'People are taking their city back'

Groningen is the first city in the country to introduce a new renters permit protecting tenants against malicious landlords. UKrant posed five questions to RUG professor Michel Vols, on whose research the new permit is based.
By Thereza Langeler / Photo Edwin van de Graaf / translation by Sarah van Steenderen
Why hasn’t the city come up with strict measures against these landlords before?

‘Your guess is as good as mine. In 2015, I asked fifty municipalities whether they had any renters that were circumventing the law in order to make as much money as possible. Groningen was the only city that said they were fine. But I studied here, and I live here, and I knew that couldn’t be right.

Then the issue started gaining public momentum: the Social Party suddenly had the topic on its agenda, BNN’s Tim Hofman had a run-in with landlord Wim Bulten, and Sikkom confronted Joshua Camera, with the agency SpotIn. Suddenly the entire municipal council agreed that something had to happen. So I provided the municipality with advice, such as what to look out for and what they should and shouldn’t do.’

And what should they do?

‘The main thing is to approach landlords as though they were business owners. They must stick to the rules or they won’t be allowed to continue running their company. Take pub owners, for example. They have to ensure that the noise level stays down. And anyone who runs a prostitution business can’t be involved in human trafficking.

But there aren’t any regulations for landlords. Anyone with a building and a conversion permit (ed.: which converts the building into a unit suitable for renting) was allowed to rent to students. But the reality is that these landlords are business owners just like pub owners and pimps.

And so I advised the municipality to look at the kinds of permits in place for the hospitality and prostitution industries and to design a new renters permit on the basis of that. That way, they have something to revoke when landlords misbehave. It basically means they have to stick to the law and not do anything illegal.’

Now that the law is here, do you think it will help?

‘We have to keep a close eye on the consequences, but I think it’s a great law. I think it’s especially great that the law also applies to existing situations: all landlords have to apply for the permit, and not just new ones. It’s also a good thing that initially, everyone is automatically given a permit, and that they are only in danger of losing it when they misbehave.’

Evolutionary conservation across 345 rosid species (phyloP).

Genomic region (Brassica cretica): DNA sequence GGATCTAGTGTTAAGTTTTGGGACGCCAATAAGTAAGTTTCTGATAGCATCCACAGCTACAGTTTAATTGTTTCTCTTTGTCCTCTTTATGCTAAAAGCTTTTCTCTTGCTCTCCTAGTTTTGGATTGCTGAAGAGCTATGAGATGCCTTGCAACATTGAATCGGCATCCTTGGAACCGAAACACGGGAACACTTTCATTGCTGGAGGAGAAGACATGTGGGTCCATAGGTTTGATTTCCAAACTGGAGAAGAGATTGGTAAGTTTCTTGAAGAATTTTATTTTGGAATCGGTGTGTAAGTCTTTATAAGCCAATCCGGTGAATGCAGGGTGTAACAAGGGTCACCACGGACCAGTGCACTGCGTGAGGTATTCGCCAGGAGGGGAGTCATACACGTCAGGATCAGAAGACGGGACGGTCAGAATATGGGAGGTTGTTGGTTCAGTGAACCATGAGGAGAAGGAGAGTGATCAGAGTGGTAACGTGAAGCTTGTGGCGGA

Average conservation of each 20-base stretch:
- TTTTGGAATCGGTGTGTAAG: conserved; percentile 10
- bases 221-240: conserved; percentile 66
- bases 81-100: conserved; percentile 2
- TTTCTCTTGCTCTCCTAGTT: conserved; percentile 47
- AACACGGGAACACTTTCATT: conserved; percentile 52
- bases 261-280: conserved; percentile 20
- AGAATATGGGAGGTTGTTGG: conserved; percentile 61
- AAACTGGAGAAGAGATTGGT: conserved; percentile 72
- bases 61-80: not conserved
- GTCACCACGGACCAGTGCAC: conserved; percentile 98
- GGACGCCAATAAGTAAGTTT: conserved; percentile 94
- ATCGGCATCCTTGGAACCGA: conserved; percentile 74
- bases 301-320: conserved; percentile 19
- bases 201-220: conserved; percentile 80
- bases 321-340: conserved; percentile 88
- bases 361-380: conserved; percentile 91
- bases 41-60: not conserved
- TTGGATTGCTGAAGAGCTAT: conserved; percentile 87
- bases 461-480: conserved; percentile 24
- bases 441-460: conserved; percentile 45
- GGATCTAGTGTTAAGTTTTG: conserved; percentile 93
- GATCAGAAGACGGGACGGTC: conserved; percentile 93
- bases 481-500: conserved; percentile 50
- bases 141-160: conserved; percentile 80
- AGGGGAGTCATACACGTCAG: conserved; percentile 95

Do you foresee any negative consequences from the new system? Do people renting from private landlords become homeless when their landlord loses their permit?

‘Of course not. The rental contract will continue to apply, and so the landlord is responsible for providing his tenants with a different place to live. The city has said that it’s not their intention for tenants to suffer the negative consequences of the rule, so I’m confident they won’t be.

I also expect the permit to mainly have a preventative effect. And it’s not like we have to go nuclear on them at the first sign of misconduct. The municipality can just penalise them at first. They just need some time to figure out how to enforce the new law, since it’s all so experimental at this point.’

So how does professor of public order law feel about this kind of experiment?

‘I’m fascinated. And I think it’s important for me, an academic, to do something for my city, to have an impact. Of course it’s much easier for me to have an impact than it is for say, a physicist. But still.

What’s happening here is that the general public taking back their city from those few big players who control everything. The question is: will it work? And if it works in Groningen, will it work in other cities as well? We’ll have to wait and see.’

Nederlands

02 October 2018 | 2-10-2018, 15:10